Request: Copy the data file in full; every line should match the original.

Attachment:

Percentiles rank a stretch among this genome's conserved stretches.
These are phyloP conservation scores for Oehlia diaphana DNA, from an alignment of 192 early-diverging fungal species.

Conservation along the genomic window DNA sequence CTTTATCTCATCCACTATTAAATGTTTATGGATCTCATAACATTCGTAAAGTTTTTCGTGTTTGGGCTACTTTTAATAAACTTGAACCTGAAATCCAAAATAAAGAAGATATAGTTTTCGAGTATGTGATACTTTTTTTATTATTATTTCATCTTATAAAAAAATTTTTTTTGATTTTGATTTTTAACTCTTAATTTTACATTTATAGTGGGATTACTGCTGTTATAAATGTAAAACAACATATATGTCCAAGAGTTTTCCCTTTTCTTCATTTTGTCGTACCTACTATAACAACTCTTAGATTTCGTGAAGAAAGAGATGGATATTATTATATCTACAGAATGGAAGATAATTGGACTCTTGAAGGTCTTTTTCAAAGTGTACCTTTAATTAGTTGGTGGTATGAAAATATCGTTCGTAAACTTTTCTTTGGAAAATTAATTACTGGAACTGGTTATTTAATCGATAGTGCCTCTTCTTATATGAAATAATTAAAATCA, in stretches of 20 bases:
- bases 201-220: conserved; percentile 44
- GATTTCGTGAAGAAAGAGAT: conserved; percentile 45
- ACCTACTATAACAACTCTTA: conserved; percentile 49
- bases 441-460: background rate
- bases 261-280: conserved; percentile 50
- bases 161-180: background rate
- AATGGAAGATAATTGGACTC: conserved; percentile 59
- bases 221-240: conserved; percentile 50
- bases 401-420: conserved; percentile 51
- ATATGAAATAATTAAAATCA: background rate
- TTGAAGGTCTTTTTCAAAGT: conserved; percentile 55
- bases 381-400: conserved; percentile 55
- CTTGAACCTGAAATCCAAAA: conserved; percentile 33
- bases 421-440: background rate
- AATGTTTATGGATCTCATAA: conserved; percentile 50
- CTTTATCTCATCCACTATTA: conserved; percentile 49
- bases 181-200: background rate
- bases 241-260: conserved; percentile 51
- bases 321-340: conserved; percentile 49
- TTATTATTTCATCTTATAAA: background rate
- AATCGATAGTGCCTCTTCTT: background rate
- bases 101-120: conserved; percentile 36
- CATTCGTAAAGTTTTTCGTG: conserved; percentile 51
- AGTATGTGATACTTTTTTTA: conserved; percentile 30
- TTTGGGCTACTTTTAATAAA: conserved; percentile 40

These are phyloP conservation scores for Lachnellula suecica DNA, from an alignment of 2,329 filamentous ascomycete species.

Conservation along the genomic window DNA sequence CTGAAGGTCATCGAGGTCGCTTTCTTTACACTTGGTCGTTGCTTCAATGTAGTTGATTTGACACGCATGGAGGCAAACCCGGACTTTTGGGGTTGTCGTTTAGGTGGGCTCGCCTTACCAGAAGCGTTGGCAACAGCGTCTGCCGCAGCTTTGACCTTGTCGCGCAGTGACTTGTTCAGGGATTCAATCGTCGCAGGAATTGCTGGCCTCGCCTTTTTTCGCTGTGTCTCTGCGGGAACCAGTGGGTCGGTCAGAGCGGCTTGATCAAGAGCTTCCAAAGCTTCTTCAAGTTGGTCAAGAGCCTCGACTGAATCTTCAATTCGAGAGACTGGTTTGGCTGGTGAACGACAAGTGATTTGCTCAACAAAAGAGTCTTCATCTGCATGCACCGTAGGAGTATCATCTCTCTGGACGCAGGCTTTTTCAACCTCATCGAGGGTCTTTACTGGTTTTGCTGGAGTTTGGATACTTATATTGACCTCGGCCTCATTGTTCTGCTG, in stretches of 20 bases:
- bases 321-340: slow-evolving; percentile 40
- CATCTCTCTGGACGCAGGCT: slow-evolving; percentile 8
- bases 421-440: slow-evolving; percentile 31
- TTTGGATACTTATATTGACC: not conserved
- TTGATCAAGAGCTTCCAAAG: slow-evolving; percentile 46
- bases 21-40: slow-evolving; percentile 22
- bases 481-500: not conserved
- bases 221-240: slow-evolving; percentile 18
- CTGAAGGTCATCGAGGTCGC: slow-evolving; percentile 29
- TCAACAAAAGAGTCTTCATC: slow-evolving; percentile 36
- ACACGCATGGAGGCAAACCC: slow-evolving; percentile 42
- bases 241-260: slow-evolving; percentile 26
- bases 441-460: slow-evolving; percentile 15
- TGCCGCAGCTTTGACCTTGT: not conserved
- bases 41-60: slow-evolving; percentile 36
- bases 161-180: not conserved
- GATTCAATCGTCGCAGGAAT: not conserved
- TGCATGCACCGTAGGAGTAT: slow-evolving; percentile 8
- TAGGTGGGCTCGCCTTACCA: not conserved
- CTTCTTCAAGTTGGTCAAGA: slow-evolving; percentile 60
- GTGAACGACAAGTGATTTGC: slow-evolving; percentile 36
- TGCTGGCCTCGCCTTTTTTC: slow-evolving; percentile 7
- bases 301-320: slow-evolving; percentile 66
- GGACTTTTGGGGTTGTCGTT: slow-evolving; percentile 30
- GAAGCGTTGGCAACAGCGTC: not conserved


Percentiles rank a stretch among this genome's conserved stretches.
These are phyloP conservation scores for Oehlia diaphana DNA, from an alignment of 192 early-diverging fungal species.

Conservation along the genomic window DNA sequence CTTTATCTCATCCACTATTAAATGTTTATGGATCTCATAACATTCGTAAAGTTTTTCGTGTTTGGGCTACTTTTAATAAACTTGAACCTGAAATCCAAAATAAAGAAGATATAGTTTTCGAGTATGTGATACTTTTTTTATTATTATTTCATCTTATAAAAAAATTTTTTTTGATTTTGATTTTTAACTCTTAATTTTACATTTATAGTGGGATTACTGCTGTTATAAATGTAAAACAACATATATGTCCAAGAGTTTTCCCTTTTCTTCATTTTGTCGTACCTACTATAACAACTCTTAGATTTCGTGAAGAAAGAGATGGATATTATTATATCTACAGAATGGAAGATAATTGGACTCTTGAAGGTCTTTTTCAAAGTGTACCTTTAATTAGTTGGTGGTATGAAAATATCGTTCGTAAACTTTTCTTTGGAAAATTAATTACTGGAACTGGTTATTTAATCGATAGTGCCTCTTCTTATATGAAATAATTAAAATCA, in stretches of 20 bases:
- bases 201-220: conserved; percentile 44
- GATTTCGTGAAGAAAGAGAT: conserved; percentile 45
- ACCTACTATAACAACTCTTA: conserved; percentile 49
- bases 441-460: background rate
- bases 261-280: conserved; percentile 50
- bases 161-180: background rate
- AATGGAAGATAATTGGACTC: conserved; percentile 59
- bases 221-240: conserved; percentile 50
- bases 401-420: conserved; percentile 51
- ATATGAAATAATTAAAATCA: background rate
- TTGAAGGTCTTTTTCAAAGT: conserved; percentile 55
- bases 381-400: conserved; percentile 55
- CTTGAACCTGAAATCCAAAA: conserved; percentile 33
- bases 421-440: background rate
- AATGTTTATGGATCTCATAA: conserved; percentile 50
- CTTTATCTCATCCACTATTA: conserved; percentile 49
- bases 181-200: background rate
- bases 241-260: conserved; percentile 51
- bases 321-340: conserved; percentile 49
- TTATTATTTCATCTTATAAA: background rate
- AATCGATAGTGCCTCTTCTT: background rate
- bases 101-120: conserved; percentile 36
- CATTCGTAAAGTTTTTCGTG: conserved; percentile 51
- AGTATGTGATACTTTTTTTA: conserved; percentile 30
- TTTGGGCTACTTTTAATAAA: conserved; percentile 40

These are phyloP conservation scores for Lachnellula suecica DNA, from an alignment of 2,329 filamentous ascomycete species.

Conservation along the genomic window DNA sequence CTGAAGGTCATCGAGGTCGCTTTCTTTACACTTGGTCGTTGCTTCAATGTAGTTGATTTGACACGCATGGAGGCAAACCCGGACTTTTGGGGTTGTCGTTTAGGTGGGCTCGCCTTACCAGAAGCGTTGGCAACAGCGTCTGCCGCAGCTTTGACCTTGTCGCGCAGTGACTTGTTCAGGGATTCAATCGTCGCAGGAATTGCTGGCCTCGCCTTTTTTCGCTGTGTCTCTGCGGGAACCAGTGGGTCGGTCAGAGCGGCTTGATCAAGAGCTTCCAAAGCTTCTTCAAGTTGGTCAAGAGCCTCGACTGAATCTTCAATTCGAGAGACTGGTTTGGCTGGTGAACGACAAGTGATTTGCTCAACAAAAGAGTCTTCATCTGCATGCACCGTAGGAGTATCATCTCTCTGGACGCAGGCTTTTTCAACCTCATCGAGGGTCTTTACTGGTTTTGCTGGAGTTTGGATACTTATATTGACCTCGGCCTCATTGTTCTGCTG, in stretches of 20 bases:
- bases 321-340: slow-evolving; percentile 40
- CATCTCTCTGGACGCAGGCT: slow-evolving; percentile 8
- bases 421-440: slow-evolving; percentile 31
- TTTGGATACTTATATTGACC: not conserved
- TTGATCAAGAGCTTCCAAAG: slow-evolving; percentile 46
- bases 21-40: slow-evolving; percentile 22
- bases 481-500: not conserved
- bases 221-240: slow-evolving; percentile 18
- CTGAAGGTCATCGAGGTCGC: slow-evolving; percentile 29
- TCAACAAAAGAGTCTTCATC: slow-evolving; percentile 36
- ACACGCATGGAGGCAAACCC: slow-evolving; percentile 42
- bases 241-260: slow-evolving; percentile 26
- bases 441-460: slow-evolving; percentile 15
- TGCCGCAGCTTTGACCTTGT: not conserved
- bases 41-60: slow-evolving; percentile 36
- bases 161-180: not conserved
- GATTCAATCGTCGCAGGAAT: not conserved
- TGCATGCACCGTAGGAGTAT: slow-evolving; percentile 8
- TAGGTGGGCTCGCCTTACCA: not conserved
- CTTCTTCAAGTTGGTCAAGA: slow-evolving; percentile 60
- GTGAACGACAAGTGATTTGC: slow-evolving; percentile 36
- TGCTGGCCTCGCCTTTTTTC: slow-evolving; percentile 7
- bases 301-320: slow-evolving; percentile 66
- GGACTTTTGGGGTTGTCGTT: slow-evolving; percentile 30
- GAAGCGTTGGCAACAGCGTC: not conserved